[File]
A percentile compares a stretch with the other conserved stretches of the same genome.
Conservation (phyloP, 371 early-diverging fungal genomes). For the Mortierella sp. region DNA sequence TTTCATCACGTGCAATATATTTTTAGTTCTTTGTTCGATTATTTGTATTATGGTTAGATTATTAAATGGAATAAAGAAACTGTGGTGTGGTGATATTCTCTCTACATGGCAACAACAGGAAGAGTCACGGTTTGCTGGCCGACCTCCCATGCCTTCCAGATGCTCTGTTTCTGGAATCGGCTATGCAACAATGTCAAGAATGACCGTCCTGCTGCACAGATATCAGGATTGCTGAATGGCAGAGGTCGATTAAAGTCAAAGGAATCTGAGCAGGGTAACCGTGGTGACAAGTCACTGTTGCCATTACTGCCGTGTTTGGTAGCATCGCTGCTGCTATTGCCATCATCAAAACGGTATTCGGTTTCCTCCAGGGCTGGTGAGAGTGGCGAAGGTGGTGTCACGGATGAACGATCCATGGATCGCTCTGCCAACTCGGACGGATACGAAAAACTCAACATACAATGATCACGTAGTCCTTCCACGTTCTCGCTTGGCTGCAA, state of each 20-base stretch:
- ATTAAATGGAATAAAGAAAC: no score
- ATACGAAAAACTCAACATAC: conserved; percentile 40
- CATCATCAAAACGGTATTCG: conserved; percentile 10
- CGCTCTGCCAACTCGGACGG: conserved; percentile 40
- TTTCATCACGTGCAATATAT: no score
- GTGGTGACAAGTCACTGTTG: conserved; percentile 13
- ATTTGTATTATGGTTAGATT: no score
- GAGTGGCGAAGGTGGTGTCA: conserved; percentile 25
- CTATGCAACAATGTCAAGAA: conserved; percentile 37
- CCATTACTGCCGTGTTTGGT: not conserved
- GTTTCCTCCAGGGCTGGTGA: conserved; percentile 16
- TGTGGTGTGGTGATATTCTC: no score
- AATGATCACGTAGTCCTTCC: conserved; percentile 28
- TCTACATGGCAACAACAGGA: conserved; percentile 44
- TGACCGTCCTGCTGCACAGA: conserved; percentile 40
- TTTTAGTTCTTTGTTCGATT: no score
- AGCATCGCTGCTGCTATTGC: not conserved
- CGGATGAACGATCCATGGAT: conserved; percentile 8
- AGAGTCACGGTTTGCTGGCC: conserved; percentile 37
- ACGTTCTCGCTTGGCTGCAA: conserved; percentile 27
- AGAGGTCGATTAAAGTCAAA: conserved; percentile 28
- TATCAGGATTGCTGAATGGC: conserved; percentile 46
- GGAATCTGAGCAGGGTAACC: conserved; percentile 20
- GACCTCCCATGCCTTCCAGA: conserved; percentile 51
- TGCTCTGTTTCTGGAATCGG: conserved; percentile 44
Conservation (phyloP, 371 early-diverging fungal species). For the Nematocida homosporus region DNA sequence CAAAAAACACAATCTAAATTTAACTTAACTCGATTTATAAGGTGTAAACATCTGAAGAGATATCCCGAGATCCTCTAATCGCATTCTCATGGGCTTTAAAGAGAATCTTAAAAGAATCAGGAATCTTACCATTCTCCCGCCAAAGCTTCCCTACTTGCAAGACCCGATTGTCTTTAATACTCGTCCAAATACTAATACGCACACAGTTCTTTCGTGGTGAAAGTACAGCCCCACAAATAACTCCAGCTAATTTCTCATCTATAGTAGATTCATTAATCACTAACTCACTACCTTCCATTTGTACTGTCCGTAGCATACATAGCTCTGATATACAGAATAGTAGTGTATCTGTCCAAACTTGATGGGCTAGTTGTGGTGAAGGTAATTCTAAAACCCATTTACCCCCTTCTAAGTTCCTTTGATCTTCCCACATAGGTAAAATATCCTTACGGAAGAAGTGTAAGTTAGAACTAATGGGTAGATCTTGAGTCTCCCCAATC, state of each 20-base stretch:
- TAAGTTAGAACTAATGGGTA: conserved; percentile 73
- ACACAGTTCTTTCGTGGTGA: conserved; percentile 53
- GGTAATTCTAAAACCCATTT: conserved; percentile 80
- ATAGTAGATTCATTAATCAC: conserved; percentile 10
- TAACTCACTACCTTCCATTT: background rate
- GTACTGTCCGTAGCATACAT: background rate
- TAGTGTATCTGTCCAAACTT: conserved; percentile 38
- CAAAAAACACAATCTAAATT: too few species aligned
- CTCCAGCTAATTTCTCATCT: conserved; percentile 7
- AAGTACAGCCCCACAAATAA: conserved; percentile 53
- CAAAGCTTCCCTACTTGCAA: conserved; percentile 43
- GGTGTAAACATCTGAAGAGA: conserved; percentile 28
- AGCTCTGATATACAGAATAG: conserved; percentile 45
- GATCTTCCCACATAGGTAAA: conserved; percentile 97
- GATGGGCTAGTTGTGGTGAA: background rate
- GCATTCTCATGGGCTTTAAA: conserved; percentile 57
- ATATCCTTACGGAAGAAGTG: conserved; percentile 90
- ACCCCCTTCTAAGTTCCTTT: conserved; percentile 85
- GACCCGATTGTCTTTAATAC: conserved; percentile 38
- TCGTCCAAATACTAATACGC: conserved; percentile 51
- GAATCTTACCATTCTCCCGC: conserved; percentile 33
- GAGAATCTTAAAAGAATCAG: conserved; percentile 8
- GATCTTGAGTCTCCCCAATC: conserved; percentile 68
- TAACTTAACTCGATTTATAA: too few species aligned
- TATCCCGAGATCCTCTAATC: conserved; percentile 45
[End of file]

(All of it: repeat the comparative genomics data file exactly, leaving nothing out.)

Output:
A percentile compares a stretch with the other conserved stretches of the same genome.
Conservation (phyloP, 371 early-diverging fungal genomes). For the Mortierella sp. region DNA sequence TTTCATCACGTGCAATATATTTTTAGTTCTTTGTTCGATTATTTGTATTATGGTTAGATTATTAAATGGAATAAAGAAACTGTGGTGTGGTGATATTCTCTCTACATGGCAACAACAGGAAGAGTCACGGTTTGCTGGCCGACCTCCCATGCCTTCCAGATGCTCTGTTTCTGGAATCGGCTATGCAACAATGTCAAGAATGACCGTCCTGCTGCACAGATATCAGGATTGCTGAATGGCAGAGGTCGATTAAAGTCAAAGGAATCTGAGCAGGGTAACCGTGGTGACAAGTCACTGTTGCCATTACTGCCGTGTTTGGTAGCATCGCTGCTGCTATTGCCATCATCAAAACGGTATTCGGTTTCCTCCAGGGCTGGTGAGAGTGGCGAAGGTGGTGTCACGGATGAACGATCCATGGATCGCTCTGCCAACTCGGACGGATACGAAAAACTCAACATACAATGATCACGTAGTCCTTCCACGTTCTCGCTTGGCTGCAA, state of each 20-base stretch:
- ATTAAATGGAATAAAGAAAC: no score
- ATACGAAAAACTCAACATAC: conserved; percentile 40
- CATCATCAAAACGGTATTCG: conserved; percentile 10
- CGCTCTGCCAACTCGGACGG: conserved; percentile 40
- TTTCATCACGTGCAATATAT: no score
- GTGGTGACAAGTCACTGTTG: conserved; percentile 13
- ATTTGTATTATGGTTAGATT: no score
- GAGTGGCGAAGGTGGTGTCA: conserved; percentile 25
- CTATGCAACAATGTCAAGAA: conserved; percentile 37
- CCATTACTGCCGTGTTTGGT: not conserved
- GTTTCCTCCAGGGCTGGTGA: conserved; percentile 16
- TGTGGTGTGGTGATATTCTC: no score
- AATGATCACGTAGTCCTTCC: conserved; percentile 28
- TCTACATGGCAACAACAGGA: conserved; percentile 44
- TGACCGTCCTGCTGCACAGA: conserved; percentile 40
- TTTTAGTTCTTTGTTCGATT: no score
- AGCATCGCTGCTGCTATTGC: not conserved
- CGGATGAACGATCCATGGAT: conserved; percentile 8
- AGAGTCACGGTTTGCTGGCC: conserved; percentile 37
- ACGTTCTCGCTTGGCTGCAA: conserved; percentile 27
- AGAGGTCGATTAAAGTCAAA: conserved; percentile 28
- TATCAGGATTGCTGAATGGC: conserved; percentile 46
- GGAATCTGAGCAGGGTAACC: conserved; percentile 20
- GACCTCCCATGCCTTCCAGA: conserved; percentile 51
- TGCTCTGTTTCTGGAATCGG: conserved; percentile 44
Conservation (phyloP, 371 early-diverging fungal species). For the Nematocida homosporus region DNA sequence CAAAAAACACAATCTAAATTTAACTTAACTCGATTTATAAGGTGTAAACATCTGAAGAGATATCCCGAGATCCTCTAATCGCATTCTCATGGGCTTTAAAGAGAATCTTAAAAGAATCAGGAATCTTACCATTCTCCCGCCAAAGCTTCCCTACTTGCAAGACCCGATTGTCTTTAATACTCGTCCAAATACTAATACGCACACAGTTCTTTCGTGGTGAAAGTACAGCCCCACAAATAACTCCAGCTAATTTCTCATCTATAGTAGATTCATTAATCACTAACTCACTACCTTCCATTTGTACTGTCCGTAGCATACATAGCTCTGATATACAGAATAGTAGTGTATCTGTCCAAACTTGATGGGCTAGTTGTGGTGAAGGTAATTCTAAAACCCATTTACCCCCTTCTAAGTTCCTTTGATCTTCCCACATAGGTAAAATATCCTTACGGAAGAAGTGTAAGTTAGAACTAATGGGTAGATCTTGAGTCTCCCCAATC, state of each 20-base stretch:
- TAAGTTAGAACTAATGGGTA: conserved; percentile 73
- ACACAGTTCTTTCGTGGTGA: conserved; percentile 53
- GGTAATTCTAAAACCCATTT: conserved; percentile 80
- ATAGTAGATTCATTAATCAC: conserved; percentile 10
- TAACTCACTACCTTCCATTT: background rate
- GTACTGTCCGTAGCATACAT: background rate
- TAGTGTATCTGTCCAAACTT: conserved; percentile 38
- CAAAAAACACAATCTAAATT: too few species aligned
- CTCCAGCTAATTTCTCATCT: conserved; percentile 7
- AAGTACAGCCCCACAAATAA: conserved; percentile 53
- CAAAGCTTCCCTACTTGCAA: conserved; percentile 43
- GGTGTAAACATCTGAAGAGA: conserved; percentile 28
- AGCTCTGATATACAGAATAG: conserved; percentile 45
- GATCTTCCCACATAGGTAAA: conserved; percentile 97
- GATGGGCTAGTTGTGGTGAA: background rate
- GCATTCTCATGGGCTTTAAA: conserved; percentile 57
- ATATCCTTACGGAAGAAGTG: conserved; percentile 90
- ACCCCCTTCTAAGTTCCTTT: conserved; percentile 85
- GACCCGATTGTCTTTAATAC: conserved; percentile 38
- TCGTCCAAATACTAATACGC: conserved; percentile 51
- GAATCTTACCATTCTCCCGC: conserved; percentile 33
- GAGAATCTTAAAAGAATCAG: conserved; percentile 8
- GATCTTGAGTCTCCCCAATC: conserved; percentile 68
- TAACTTAACTCGATTTATAA: too few species aligned
- TATCCCGAGATCCTCTAATC: conserved; percentile 45